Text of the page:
by Anna Belle Kaufman
He’d be thirty years this month,
the boy I lost so long ago.
His visage frozen at five,
smiling at me over his shoulder,
gripping the handlebars of his red trike
from behind a rectangle of glass.
Years have muted the pain
the way a brush dipped in water
melts the gash of colorstroke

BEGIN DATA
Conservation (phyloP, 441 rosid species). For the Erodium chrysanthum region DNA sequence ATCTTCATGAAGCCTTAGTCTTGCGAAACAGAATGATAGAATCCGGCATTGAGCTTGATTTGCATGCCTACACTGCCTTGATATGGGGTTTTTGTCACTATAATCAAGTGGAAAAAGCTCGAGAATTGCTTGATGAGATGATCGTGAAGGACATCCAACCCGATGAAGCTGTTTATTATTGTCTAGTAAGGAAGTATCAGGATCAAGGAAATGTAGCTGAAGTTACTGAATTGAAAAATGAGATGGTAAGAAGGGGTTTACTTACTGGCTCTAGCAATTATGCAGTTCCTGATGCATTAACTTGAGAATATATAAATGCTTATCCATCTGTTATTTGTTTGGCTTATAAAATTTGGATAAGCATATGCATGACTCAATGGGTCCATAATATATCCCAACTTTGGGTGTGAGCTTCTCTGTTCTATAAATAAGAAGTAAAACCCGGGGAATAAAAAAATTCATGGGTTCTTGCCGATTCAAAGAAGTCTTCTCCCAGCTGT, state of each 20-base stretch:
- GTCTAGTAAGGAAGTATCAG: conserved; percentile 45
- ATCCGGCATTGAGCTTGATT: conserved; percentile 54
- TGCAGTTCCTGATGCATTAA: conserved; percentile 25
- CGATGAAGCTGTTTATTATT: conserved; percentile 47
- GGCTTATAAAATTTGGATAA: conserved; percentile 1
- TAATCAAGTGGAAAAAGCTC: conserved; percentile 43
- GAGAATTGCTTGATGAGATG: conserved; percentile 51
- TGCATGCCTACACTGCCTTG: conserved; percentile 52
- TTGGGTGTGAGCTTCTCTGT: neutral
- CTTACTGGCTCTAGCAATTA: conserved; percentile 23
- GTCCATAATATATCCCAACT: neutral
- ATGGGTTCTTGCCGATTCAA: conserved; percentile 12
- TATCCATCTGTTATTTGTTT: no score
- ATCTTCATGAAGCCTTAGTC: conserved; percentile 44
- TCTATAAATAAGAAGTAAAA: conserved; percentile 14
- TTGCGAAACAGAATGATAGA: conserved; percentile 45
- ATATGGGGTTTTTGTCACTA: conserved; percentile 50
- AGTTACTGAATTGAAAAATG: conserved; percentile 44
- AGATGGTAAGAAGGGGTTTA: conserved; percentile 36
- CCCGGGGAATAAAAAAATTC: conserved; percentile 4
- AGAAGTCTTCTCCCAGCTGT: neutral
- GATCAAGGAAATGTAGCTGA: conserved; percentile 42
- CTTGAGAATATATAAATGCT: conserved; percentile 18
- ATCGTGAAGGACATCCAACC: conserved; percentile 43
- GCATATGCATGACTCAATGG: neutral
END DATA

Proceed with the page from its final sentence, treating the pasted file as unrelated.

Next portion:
and sweeps it across the paper
ever paler as it fans farther out.
For the children who do not stop growing
that first climb to the summit of the jungle gym,
the elation of the slide down,
becomes a graduation,
And each rite of passage, heard or witnessed,
shocks the calm waters of my old grief
like the paint-engorged brush
drops color into the clear rinse
which blooms with sudden
swirls of crimson or,
today, the cerulean blue
of the striped tallit he’d never wear.